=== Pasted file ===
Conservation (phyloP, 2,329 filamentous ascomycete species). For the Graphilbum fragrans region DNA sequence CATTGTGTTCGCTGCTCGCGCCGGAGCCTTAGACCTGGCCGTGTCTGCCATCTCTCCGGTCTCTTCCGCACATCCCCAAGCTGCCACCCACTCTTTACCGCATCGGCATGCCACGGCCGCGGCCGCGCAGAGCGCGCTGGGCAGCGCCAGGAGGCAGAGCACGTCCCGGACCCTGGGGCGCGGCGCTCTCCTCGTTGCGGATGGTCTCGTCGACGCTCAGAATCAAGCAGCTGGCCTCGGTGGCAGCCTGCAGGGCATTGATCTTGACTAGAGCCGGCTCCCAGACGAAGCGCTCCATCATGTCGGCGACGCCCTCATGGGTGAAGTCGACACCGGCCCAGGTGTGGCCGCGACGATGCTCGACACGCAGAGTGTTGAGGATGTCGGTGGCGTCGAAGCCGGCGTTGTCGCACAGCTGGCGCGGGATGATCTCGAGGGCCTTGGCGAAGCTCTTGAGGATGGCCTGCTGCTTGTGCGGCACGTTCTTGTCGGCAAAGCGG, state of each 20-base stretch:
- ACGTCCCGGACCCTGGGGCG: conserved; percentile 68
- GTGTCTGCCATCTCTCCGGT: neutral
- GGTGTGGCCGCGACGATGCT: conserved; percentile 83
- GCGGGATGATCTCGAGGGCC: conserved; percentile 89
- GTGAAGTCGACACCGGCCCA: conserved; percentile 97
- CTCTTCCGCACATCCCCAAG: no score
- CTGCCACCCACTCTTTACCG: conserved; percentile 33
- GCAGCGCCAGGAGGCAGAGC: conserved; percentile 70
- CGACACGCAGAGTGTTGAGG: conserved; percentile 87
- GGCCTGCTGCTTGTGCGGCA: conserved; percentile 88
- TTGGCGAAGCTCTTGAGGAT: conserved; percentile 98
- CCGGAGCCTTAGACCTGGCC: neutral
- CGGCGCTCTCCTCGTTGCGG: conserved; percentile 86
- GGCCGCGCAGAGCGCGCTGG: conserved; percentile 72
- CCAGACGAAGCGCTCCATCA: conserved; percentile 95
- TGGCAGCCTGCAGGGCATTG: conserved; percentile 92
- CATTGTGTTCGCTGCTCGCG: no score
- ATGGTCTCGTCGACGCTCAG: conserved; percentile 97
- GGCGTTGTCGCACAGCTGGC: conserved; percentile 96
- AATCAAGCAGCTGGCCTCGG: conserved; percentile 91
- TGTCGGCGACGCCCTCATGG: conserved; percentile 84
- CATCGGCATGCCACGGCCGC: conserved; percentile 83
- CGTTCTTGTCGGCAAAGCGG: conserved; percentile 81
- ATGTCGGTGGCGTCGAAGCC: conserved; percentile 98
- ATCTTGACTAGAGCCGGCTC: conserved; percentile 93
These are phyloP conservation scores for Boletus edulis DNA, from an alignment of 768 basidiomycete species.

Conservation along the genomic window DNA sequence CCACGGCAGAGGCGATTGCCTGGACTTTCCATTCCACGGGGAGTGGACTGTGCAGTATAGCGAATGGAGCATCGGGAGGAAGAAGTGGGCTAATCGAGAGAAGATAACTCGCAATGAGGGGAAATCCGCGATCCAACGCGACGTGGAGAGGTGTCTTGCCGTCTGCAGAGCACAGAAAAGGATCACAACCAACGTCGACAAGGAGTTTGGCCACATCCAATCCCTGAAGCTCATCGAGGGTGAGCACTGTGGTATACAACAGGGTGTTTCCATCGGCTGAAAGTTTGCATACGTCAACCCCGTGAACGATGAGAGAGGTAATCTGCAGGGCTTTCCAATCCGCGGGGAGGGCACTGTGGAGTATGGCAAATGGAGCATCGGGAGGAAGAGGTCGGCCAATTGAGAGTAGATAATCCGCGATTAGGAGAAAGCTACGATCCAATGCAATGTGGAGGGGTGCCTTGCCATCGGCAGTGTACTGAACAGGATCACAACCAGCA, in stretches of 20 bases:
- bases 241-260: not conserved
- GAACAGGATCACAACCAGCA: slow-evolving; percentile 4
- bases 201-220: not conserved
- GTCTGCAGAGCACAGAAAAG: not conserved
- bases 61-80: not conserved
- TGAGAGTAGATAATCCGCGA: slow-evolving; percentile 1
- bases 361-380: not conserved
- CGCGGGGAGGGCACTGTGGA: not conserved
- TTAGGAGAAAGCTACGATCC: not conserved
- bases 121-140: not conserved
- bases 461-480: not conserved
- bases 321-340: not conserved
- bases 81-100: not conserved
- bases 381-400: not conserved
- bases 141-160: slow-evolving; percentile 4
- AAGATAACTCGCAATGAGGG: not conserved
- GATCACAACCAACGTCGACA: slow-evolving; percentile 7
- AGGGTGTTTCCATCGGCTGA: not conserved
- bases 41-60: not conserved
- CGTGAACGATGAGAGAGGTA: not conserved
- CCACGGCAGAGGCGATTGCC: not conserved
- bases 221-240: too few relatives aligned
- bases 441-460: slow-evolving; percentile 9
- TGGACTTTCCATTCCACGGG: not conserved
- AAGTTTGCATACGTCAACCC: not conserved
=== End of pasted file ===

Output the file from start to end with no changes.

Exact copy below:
Conservation (phyloP, 2,329 filamentous ascomycete species). For the Graphilbum fragrans region DNA sequence CATTGTGTTCGCTGCTCGCGCCGGAGCCTTAGACCTGGCCGTGTCTGCCATCTCTCCGGTCTCTTCCGCACATCCCCAAGCTGCCACCCACTCTTTACCGCATCGGCATGCCACGGCCGCGGCCGCGCAGAGCGCGCTGGGCAGCGCCAGGAGGCAGAGCACGTCCCGGACCCTGGGGCGCGGCGCTCTCCTCGTTGCGGATGGTCTCGTCGACGCTCAGAATCAAGCAGCTGGCCTCGGTGGCAGCCTGCAGGGCATTGATCTTGACTAGAGCCGGCTCCCAGACGAAGCGCTCCATCATGTCGGCGACGCCCTCATGGGTGAAGTCGACACCGGCCCAGGTGTGGCCGCGACGATGCTCGACACGCAGAGTGTTGAGGATGTCGGTGGCGTCGAAGCCGGCGTTGTCGCACAGCTGGCGCGGGATGATCTCGAGGGCCTTGGCGAAGCTCTTGAGGATGGCCTGCTGCTTGTGCGGCACGTTCTTGTCGGCAAAGCGG, state of each 20-base stretch:
- ACGTCCCGGACCCTGGGGCG: conserved; percentile 68
- GTGTCTGCCATCTCTCCGGT: neutral
- GGTGTGGCCGCGACGATGCT: conserved; percentile 83
- GCGGGATGATCTCGAGGGCC: conserved; percentile 89
- GTGAAGTCGACACCGGCCCA: conserved; percentile 97
- CTCTTCCGCACATCCCCAAG: no score
- CTGCCACCCACTCTTTACCG: conserved; percentile 33
- GCAGCGCCAGGAGGCAGAGC: conserved; percentile 70
- CGACACGCAGAGTGTTGAGG: conserved; percentile 87
- GGCCTGCTGCTTGTGCGGCA: conserved; percentile 88
- TTGGCGAAGCTCTTGAGGAT: conserved; percentile 98
- CCGGAGCCTTAGACCTGGCC: neutral
- CGGCGCTCTCCTCGTTGCGG: conserved; percentile 86
- GGCCGCGCAGAGCGCGCTGG: conserved; percentile 72
- CCAGACGAAGCGCTCCATCA: conserved; percentile 95
- TGGCAGCCTGCAGGGCATTG: conserved; percentile 92
- CATTGTGTTCGCTGCTCGCG: no score
- ATGGTCTCGTCGACGCTCAG: conserved; percentile 97
- GGCGTTGTCGCACAGCTGGC: conserved; percentile 96
- AATCAAGCAGCTGGCCTCGG: conserved; percentile 91
- TGTCGGCGACGCCCTCATGG: conserved; percentile 84
- CATCGGCATGCCACGGCCGC: conserved; percentile 83
- CGTTCTTGTCGGCAAAGCGG: conserved; percentile 81
- ATGTCGGTGGCGTCGAAGCC: conserved; percentile 98
- ATCTTGACTAGAGCCGGCTC: conserved; percentile 93
These are phyloP conservation scores for Boletus edulis DNA, from an alignment of 768 basidiomycete species.

Conservation along the genomic window DNA sequence CCACGGCAGAGGCGATTGCCTGGACTTTCCATTCCACGGGGAGTGGACTGTGCAGTATAGCGAATGGAGCATCGGGAGGAAGAAGTGGGCTAATCGAGAGAAGATAACTCGCAATGAGGGGAAATCCGCGATCCAACGCGACGTGGAGAGGTGTCTTGCCGTCTGCAGAGCACAGAAAAGGATCACAACCAACGTCGACAAGGAGTTTGGCCACATCCAATCCCTGAAGCTCATCGAGGGTGAGCACTGTGGTATACAACAGGGTGTTTCCATCGGCTGAAAGTTTGCATACGTCAACCCCGTGAACGATGAGAGAGGTAATCTGCAGGGCTTTCCAATCCGCGGGGAGGGCACTGTGGAGTATGGCAAATGGAGCATCGGGAGGAAGAGGTCGGCCAATTGAGAGTAGATAATCCGCGATTAGGAGAAAGCTACGATCCAATGCAATGTGGAGGGGTGCCTTGCCATCGGCAGTGTACTGAACAGGATCACAACCAGCA, in stretches of 20 bases:
- bases 241-260: not conserved
- GAACAGGATCACAACCAGCA: slow-evolving; percentile 4
- bases 201-220: not conserved
- GTCTGCAGAGCACAGAAAAG: not conserved
- bases 61-80: not conserved
- TGAGAGTAGATAATCCGCGA: slow-evolving; percentile 1
- bases 361-380: not conserved
- CGCGGGGAGGGCACTGTGGA: not conserved
- TTAGGAGAAAGCTACGATCC: not conserved
- bases 121-140: not conserved
- bases 461-480: not conserved
- bases 321-340: not conserved
- bases 81-100: not conserved
- bases 381-400: not conserved
- bases 141-160: slow-evolving; percentile 4
- AAGATAACTCGCAATGAGGG: not conserved
- GATCACAACCAACGTCGACA: slow-evolving; percentile 7
- AGGGTGTTTCCATCGGCTGA: not conserved
- bases 41-60: not conserved
- CGTGAACGATGAGAGAGGTA: not conserved
- CCACGGCAGAGGCGATTGCC: not conserved
- bases 221-240: too few relatives aligned
- bases 441-460: slow-evolving; percentile 9
- TGGACTTTCCATTCCACGGG: not conserved
- AAGTTTGCATACGTCAACCC: not conserved